Licensed Practical Nurse (LPN)Licensed practical nurses work in all areas of health care, and have more training than CNAs, but less than RNs. LPNs provide basic bedside care such as taking vital signs, preparing and giving injections, applying dressings and ice packs, and monitoring the patient's overall condition. LPNs also observe and report adverse reactions to medications or treatments, sometimes performing routine laboratory tests. They also help patients with daily activities such as bathing, dressing, and personal hygiene, and some LPNs help deliver and care for infants. Licensed practical nurses may work in hospitals, nursing facilities or physicians' clinics, and experienced LPNs may supervise nursing assistants and aides. (Click for more info.)

Nurse PractitionerA nurse practitioner is an RN who has completed additional courses and specialized training in order to function as a doctor. There are a few different types of nurse practitioner, and any of them can work with or without the supervision of a physician. They take on additional duties in the diagnosis and treatment of patients, and in many states they may write prescriptions. At the advanced level, nurse practitioners provide basic primary health care, diagnosing and treating illnesses and injuries as a doctor would. Nurse practitioners can also prescribe medications, but certification and licensing requirements vary by state. (Click for more info.)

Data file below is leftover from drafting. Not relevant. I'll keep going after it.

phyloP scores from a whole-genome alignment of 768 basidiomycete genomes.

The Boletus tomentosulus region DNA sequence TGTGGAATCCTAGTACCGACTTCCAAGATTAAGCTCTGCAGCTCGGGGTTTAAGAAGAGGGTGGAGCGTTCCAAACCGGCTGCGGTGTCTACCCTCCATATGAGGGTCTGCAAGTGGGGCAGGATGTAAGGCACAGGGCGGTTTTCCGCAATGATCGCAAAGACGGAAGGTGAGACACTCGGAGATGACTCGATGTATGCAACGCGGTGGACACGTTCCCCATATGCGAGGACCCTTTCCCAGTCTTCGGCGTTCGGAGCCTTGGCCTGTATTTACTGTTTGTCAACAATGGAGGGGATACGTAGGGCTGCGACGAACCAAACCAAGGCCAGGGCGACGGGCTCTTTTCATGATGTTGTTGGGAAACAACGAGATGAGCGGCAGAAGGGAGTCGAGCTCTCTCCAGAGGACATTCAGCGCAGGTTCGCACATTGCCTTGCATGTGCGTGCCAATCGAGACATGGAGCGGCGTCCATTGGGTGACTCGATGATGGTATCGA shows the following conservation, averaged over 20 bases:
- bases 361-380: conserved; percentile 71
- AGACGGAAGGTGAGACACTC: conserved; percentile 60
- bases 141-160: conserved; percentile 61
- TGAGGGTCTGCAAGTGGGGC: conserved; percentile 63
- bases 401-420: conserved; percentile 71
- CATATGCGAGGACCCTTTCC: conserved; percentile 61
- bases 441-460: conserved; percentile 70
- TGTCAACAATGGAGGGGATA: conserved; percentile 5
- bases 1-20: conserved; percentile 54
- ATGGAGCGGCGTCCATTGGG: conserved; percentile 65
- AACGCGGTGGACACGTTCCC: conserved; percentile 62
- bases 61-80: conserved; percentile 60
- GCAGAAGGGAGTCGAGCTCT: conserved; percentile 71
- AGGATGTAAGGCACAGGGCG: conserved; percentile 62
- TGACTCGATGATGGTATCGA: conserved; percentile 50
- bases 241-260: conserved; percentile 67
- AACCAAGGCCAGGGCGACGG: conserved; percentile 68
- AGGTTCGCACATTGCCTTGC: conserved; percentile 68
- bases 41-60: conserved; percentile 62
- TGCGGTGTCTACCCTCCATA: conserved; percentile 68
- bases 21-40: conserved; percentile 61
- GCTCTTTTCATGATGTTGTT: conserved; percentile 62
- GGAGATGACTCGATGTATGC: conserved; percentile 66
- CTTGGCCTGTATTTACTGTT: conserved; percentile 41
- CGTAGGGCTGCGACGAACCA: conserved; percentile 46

Nurse Midwife

Nurse MidwifeA nurse midwife is an RN who has completed additional specialized education in nurse midwifery. Nurse midwives practice the obstetrical and gynecological care of pregnant women, including prenatal care, delivery, and infant care after birth. Many work with the same women from puberty until menopause. Nurse midwives often pursue certification through the American College of Nurse Midwives to become certified nurse midwives. (Click for more info.)

Nurse AnesthetistA certified registered nurse anesthetist is an RN with specialized training in anesthetics. CRNAs work closely with other health care professionals such as surgeons, dentists, podiatrists, and anesthesiologists. A CRNA takes care of a patient's anesthesia needs before, during and after surgery and other procedures. They have two to three years of formal education beyond a bachelor of science degree in nursing, and have received certification from the Council of Certification of Nurse Anesthetists. (Click for more info.)

Home Health NurseHome health nurses are RNs who provide periodic services to patients at home. They may travel to a patient's home from their hospital of employment, or they may work for a home health care facility or outpatient center. Their job is to care for patients who cannot leave home, and instruct patients' families on healthy living. Home health nurses care for a broad range of patients, including those recovering from illnesses, accidents and childbirth. They must be able to work independently, and may supervise home health aides and other nurses. (Click for more info.)